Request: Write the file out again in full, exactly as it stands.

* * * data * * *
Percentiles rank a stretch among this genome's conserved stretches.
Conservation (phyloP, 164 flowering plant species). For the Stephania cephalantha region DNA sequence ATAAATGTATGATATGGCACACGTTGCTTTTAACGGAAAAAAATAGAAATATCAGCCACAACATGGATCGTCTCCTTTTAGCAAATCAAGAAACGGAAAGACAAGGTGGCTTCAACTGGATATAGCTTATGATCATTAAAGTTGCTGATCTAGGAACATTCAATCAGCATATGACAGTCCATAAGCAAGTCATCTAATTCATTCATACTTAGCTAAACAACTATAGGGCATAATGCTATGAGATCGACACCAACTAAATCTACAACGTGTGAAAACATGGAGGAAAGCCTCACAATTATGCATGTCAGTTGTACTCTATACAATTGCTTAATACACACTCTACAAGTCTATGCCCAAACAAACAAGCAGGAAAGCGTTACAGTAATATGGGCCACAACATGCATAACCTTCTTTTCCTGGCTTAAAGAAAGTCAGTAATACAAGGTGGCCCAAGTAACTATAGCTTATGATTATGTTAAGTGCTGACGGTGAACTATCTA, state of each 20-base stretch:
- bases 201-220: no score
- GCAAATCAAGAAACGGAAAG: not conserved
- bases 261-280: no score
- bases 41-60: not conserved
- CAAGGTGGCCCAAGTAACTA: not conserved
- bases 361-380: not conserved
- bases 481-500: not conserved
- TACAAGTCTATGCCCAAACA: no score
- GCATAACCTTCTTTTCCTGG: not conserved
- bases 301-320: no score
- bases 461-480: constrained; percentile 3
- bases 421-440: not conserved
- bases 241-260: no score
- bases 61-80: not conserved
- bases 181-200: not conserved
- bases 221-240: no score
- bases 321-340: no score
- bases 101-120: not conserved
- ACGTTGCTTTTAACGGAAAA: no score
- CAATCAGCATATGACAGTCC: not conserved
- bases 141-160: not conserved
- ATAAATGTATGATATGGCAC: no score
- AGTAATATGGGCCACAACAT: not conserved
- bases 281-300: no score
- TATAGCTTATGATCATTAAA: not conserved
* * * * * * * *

Percentiles rank a stretch among this genome's conserved stretches.
Conservation (phyloP, 164 flowering plant species). For the Stephania cephalantha region DNA sequence ATAAATGTATGATATGGCACACGTTGCTTTTAACGGAAAAAAATAGAAATATCAGCCACAACATGGATCGTCTCCTTTTAGCAAATCAAGAAACGGAAAGACAAGGTGGCTTCAACTGGATATAGCTTATGATCATTAAAGTTGCTGATCTAGGAACATTCAATCAGCATATGACAGTCCATAAGCAAGTCATCTAATTCATTCATACTTAGCTAAACAACTATAGGGCATAATGCTATGAGATCGACACCAACTAAATCTACAACGTGTGAAAACATGGAGGAAAGCCTCACAATTATGCATGTCAGTTGTACTCTATACAATTGCTTAATACACACTCTACAAGTCTATGCCCAAACAAACAAGCAGGAAAGCGTTACAGTAATATGGGCCACAACATGCATAACCTTCTTTTCCTGGCTTAAAGAAAGTCAGTAATACAAGGTGGCCCAAGTAACTATAGCTTATGATTATGTTAAGTGCTGACGGTGAACTATCTA, state of each 20-base stretch:
- bases 201-220: no score
- GCAAATCAAGAAACGGAAAG: not conserved
- bases 261-280: no score
- bases 41-60: not conserved
- CAAGGTGGCCCAAGTAACTA: not conserved
- bases 361-380: not conserved
- bases 481-500: not conserved
- TACAAGTCTATGCCCAAACA: no score
- GCATAACCTTCTTTTCCTGG: not conserved
- bases 301-320: no score
- bases 461-480: constrained; percentile 3
- bases 421-440: not conserved
- bases 241-260: no score
- bases 61-80: not conserved
- bases 181-200: not conserved
- bases 221-240: no score
- bases 321-340: no score
- bases 101-120: not conserved
- ACGTTGCTTTTAACGGAAAA: no score
- CAATCAGCATATGACAGTCC: not conserved
- bases 141-160: not conserved
- ATAAATGTATGATATGGCAC: no score
- AGTAATATGGGCCACAACAT: not conserved
- bases 281-300: no score
- TATAGCTTATGATCATTAAA: not conserved